grep and friends. Then Ruby pushed it home for me with its widespread use of block parameters (lambdas in disguise). And after learning Lisp (and especially later, Clojure) I can't live without higher-order functions. If I had to write a classic for-loop and manually keep track of a counter variable I'd probably vomit at this point. Haskell takes function manipulation to an even greater extreme, which I still haven't fully wrapped my head around, but I like what I've learned so far.
Laziness is awesome, function currying is awesome, and this is the first time I've read about folding, apart from brief struggles with Ruby's (poorly named)
Enumerable#inject. Pattern matching strikes me as vaguely similar to Common Lisp's / Clojure's destructuring-binding, which is one of the nicest features I've seen in any language when it comes to making a programmer's life easier.
Maybe it's all just interesting because it's still new to me. But I like the whole idea of functional programming. I like the idea of functions that always produce the same output from a given input. How and when to handle side-effects and object mutation is a problem that's always nagged at the back of my mind even when writing Ruby code.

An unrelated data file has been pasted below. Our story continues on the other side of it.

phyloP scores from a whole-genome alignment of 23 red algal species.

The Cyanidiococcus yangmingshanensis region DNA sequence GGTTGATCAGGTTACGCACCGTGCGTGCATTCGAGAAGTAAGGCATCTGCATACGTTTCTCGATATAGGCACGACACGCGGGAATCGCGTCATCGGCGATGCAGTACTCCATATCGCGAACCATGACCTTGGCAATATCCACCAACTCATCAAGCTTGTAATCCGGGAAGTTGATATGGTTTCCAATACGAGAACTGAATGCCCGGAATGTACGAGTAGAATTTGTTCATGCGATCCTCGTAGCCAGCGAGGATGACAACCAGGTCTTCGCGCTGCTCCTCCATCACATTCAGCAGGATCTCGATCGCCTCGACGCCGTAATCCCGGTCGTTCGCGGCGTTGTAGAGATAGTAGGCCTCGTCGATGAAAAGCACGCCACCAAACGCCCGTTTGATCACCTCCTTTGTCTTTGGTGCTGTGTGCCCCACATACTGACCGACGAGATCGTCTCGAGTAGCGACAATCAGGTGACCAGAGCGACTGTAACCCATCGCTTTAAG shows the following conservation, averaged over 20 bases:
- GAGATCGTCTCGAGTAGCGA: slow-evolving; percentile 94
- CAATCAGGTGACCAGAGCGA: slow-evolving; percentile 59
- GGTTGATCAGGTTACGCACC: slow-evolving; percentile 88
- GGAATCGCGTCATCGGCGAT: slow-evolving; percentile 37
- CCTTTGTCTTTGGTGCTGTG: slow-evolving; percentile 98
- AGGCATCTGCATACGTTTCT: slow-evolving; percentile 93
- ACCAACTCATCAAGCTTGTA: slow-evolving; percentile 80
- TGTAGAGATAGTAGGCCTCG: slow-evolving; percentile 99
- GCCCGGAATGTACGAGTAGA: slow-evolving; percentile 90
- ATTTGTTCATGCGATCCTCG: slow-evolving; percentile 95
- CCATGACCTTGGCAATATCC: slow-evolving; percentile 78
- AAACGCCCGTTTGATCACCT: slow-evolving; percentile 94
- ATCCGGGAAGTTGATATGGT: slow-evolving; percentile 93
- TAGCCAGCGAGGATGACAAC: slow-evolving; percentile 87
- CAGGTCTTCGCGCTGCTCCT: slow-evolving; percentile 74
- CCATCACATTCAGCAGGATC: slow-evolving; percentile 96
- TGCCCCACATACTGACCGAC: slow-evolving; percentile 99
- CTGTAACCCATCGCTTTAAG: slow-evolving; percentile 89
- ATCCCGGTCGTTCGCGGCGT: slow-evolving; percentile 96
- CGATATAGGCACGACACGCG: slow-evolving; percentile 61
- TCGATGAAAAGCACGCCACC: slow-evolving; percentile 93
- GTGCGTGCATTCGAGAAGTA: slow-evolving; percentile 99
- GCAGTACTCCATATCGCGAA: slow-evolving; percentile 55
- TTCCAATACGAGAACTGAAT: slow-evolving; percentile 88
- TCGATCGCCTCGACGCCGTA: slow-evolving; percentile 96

That said, Haskell still (at this point in the book) does not strike me as a practical or real-world language in the slightest. You've got to jump through some crazy hoops to get a lot of things to work, especially when it comes to I/O. The book describes how to write a pretty-printer, and how to parse a binary file, both of which require some acrobatics to write concisely in Haskell. In particular the parser library lost me entirely; functions were being chained to functions in all directions and I couldn't follow it.
I think one reason Java is so popular is that you don't have to be a genius to write it. To write Haskell (or even Lisp) well, to take advantage of the language and use it smoothly, you really do need to do some deeper thinking. The abstractions are more powerful and more "abstract". It's not too hard to understand a world made of objects with a bunch of knobs you turn via method calls. Lambdas and recursive functions and monads and typeclasses are a more ephemeral thing.
That said I plan to stick with the book. Practice makes perfect.